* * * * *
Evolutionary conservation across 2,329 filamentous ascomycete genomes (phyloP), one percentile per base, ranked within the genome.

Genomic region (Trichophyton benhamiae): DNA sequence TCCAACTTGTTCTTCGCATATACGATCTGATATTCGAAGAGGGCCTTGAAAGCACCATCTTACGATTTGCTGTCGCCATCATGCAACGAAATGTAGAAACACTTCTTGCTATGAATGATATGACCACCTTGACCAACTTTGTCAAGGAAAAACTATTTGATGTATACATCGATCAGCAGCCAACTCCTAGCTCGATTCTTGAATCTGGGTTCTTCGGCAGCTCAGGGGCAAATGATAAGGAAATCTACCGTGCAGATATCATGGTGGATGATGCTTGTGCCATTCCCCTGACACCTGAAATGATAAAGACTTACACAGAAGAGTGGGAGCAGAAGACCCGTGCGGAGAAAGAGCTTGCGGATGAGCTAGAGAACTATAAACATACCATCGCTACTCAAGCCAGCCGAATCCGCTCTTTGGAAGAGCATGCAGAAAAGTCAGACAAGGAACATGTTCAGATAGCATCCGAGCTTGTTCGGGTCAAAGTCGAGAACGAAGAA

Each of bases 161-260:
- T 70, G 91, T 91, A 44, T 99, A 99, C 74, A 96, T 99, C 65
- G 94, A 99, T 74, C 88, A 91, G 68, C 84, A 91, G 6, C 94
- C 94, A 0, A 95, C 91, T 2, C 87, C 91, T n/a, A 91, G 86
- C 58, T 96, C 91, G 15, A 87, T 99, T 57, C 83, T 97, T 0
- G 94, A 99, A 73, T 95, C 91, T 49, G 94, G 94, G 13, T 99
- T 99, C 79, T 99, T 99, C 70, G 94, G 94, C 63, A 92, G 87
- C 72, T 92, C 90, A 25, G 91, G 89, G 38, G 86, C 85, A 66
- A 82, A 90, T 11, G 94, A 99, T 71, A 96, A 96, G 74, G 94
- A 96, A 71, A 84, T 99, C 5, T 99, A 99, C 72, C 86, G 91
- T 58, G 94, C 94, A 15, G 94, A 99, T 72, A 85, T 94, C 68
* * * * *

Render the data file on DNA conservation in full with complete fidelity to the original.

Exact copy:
Evolutionary conservation across 2,329 filamentous ascomycete genomes (phyloP), one percentile per base, ranked within the genome.

Genomic region (Trichophyton benhamiae): DNA sequence TCCAACTTGTTCTTCGCATATACGATCTGATATTCGAAGAGGGCCTTGAAAGCACCATCTTACGATTTGCTGTCGCCATCATGCAACGAAATGTAGAAACACTTCTTGCTATGAATGATATGACCACCTTGACCAACTTTGTCAAGGAAAAACTATTTGATGTATACATCGATCAGCAGCCAACTCCTAGCTCGATTCTTGAATCTGGGTTCTTCGGCAGCTCAGGGGCAAATGATAAGGAAATCTACCGTGCAGATATCATGGTGGATGATGCTTGTGCCATTCCCCTGACACCTGAAATGATAAAGACTTACACAGAAGAGTGGGAGCAGAAGACCCGTGCGGAGAAAGAGCTTGCGGATGAGCTAGAGAACTATAAACATACCATCGCTACTCAAGCCAGCCGAATCCGCTCTTTGGAAGAGCATGCAGAAAAGTCAGACAAGGAACATGTTCAGATAGCATCCGAGCTTGTTCGGGTCAAAGTCGAGAACGAAGAA

Each of bases 161-260:
- T 70, G 91, T 91, A 44, T 99, A 99, C 74, A 96, T 99, C 65
- G 94, A 99, T 74, C 88, A 91, G 68, C 84, A 91, G 6, C 94
- C 94, A 0, A 95, C 91, T 2, C 87, C 91, T n/a, A 91, G 86
- C 58, T 96, C 91, G 15, A 87, T 99, T 57, C 83, T 97, T 0
- G 94, A 99, A 73, T 95, C 91, T 49, G 94, G 94, G 13, T 99
- T 99, C 79, T 99, T 99, C 70, G 94, G 94, C 63, A 92, G 87
- C 72, T 92, C 90, A 25, G 91, G 89, G 38, G 86, C 85, A 66
- A 82, A 90, T 11, G 94, A 99, T 71, A 96, A 96, G 74, G 94
- A 96, A 71, A 84, T 99, C 5, T 99, A 99, C 72, C 86, G 91
- T 58, G 94, C 94, A 15, G 94, A 99, T 72, A 85, T 94, C 68